azienda agricola / farm

Abruzzo is an exquisitely charming region on the Adriatic coast that has thrived with viticulture and winemaking for thousands of years. In a region immersed in tradition, it may not occur to the average onlooker that a place like this may have lost sight of quality in preference of quantity, though it most certainly had. In fact, the land in Abruzzo is a vast combination of Apennine mountains, hills, and sea, inspiring for any winemaker with ambition, though that was historically not the case. After years of a population decline, the region saw a resurgence in winemaking bringing with it endeavors in bulk production and co-operatives. Eventually the region grew in the direction of quality with focus on smaller production and terroir-driven wines. Enter Francesco.



Francesco Cirelli is one of those people that after getting to know his story, you find him endearing and approachable. His story did not have roots in winemaking, which ultimately may have given him the tools for his current success. His strongest asset could be simply his own perspective. Francesco calls the region of Abruzzo home, though his initial career took him to northern Italy and studies in business administration. Around the same time, there was an undying need to be tied to agriculture, the land of his home in Abruzzo. He founded Azienda Agricola Cirelli in 2003.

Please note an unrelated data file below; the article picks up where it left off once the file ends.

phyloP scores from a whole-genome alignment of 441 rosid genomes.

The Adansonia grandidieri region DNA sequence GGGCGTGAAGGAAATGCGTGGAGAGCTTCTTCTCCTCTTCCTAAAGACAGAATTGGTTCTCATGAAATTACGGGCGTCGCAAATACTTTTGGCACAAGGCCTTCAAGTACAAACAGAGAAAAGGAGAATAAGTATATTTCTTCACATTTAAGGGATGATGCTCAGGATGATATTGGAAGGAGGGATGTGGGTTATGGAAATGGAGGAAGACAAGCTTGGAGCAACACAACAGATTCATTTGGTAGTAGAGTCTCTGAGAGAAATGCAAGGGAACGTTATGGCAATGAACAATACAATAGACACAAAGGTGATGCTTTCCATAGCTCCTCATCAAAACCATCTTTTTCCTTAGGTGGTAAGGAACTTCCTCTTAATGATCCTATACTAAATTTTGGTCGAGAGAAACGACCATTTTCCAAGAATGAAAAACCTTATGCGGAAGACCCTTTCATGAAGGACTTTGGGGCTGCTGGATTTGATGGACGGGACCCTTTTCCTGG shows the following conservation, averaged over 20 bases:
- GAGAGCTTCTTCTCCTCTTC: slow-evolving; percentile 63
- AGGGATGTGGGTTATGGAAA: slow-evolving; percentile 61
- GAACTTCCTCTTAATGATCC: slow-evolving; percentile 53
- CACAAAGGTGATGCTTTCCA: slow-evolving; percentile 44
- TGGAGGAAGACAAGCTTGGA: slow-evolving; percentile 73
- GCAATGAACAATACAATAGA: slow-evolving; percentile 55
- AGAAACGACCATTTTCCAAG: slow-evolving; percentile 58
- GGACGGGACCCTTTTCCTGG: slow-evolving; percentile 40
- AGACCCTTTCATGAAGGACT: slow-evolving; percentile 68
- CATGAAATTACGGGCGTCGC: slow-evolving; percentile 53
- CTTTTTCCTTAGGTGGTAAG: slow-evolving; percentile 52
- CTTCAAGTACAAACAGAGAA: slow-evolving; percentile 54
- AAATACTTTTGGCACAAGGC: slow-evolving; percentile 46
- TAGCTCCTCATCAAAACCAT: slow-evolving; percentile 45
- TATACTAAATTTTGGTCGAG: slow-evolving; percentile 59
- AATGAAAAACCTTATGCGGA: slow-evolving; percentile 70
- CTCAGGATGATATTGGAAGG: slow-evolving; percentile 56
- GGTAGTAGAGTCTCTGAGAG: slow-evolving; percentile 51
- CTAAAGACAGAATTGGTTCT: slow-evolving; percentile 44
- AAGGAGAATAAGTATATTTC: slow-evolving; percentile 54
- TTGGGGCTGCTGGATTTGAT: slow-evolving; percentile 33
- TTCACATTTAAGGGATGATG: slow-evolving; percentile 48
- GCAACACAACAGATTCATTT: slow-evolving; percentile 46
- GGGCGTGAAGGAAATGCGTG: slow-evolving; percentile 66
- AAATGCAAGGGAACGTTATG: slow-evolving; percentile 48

For having no background in wine, Francesco has a clear perspective of what he wanted. His youth, broadmindedness, and determination have landed him a unique position in the midst of a region with a rather traditional narrow path. Yet, Francesco’s approach still sides in the way of traditional. The region's main grape varieties are Montepulciano and Trebbiano, the king and queen of Abruzzo, remaining the native varieties, even having been cultivated there for thousands of years. Though recently, Francesco began experimentation with Pecorino, his “heart still beats” for both Montepulciano and Trebbiano. His wines are terroir wines, first and foremost. He is not trying to be anyone or anything else.  The wines must speak of the land from whence they came. 

The wines have been organically certified since 2006, a mere three years after the winery was founded. More and more, Francesco has been incorporating biodynamic practices, continuing to emphasize the importance of returning to traditional small farming. The goal was never to be just a winemaker, but rather to have a mindset including a full circle of life. Animals roam the property while grains, fruit trees, and olive trees grow alongside the vineyards aiming for a true coexistence of life. 

Amphora is the name for traditional clay pots used for ageing wine, though usually seen in Greece and southern Italy. They are in no way a traditional part of winemaking in Abruzzo, though Francesco has more than made them feel at home. The funny thing is that these clay pots don’t do anything for the wine, which is precisely the point, though they are the heart and soul of the winemaking at Cirelli. Their effects compliment the grapes used and the style in which Francesco is aiming. Though amphora ageing is tricky and costly, it seems there is more of an underlying reasoning for them. It seems Francesco has made it his personal endeavor to maintain the initial relationship of the vines, which begin underground, and then concludes the winemaking still underneath the earth inside the amphora.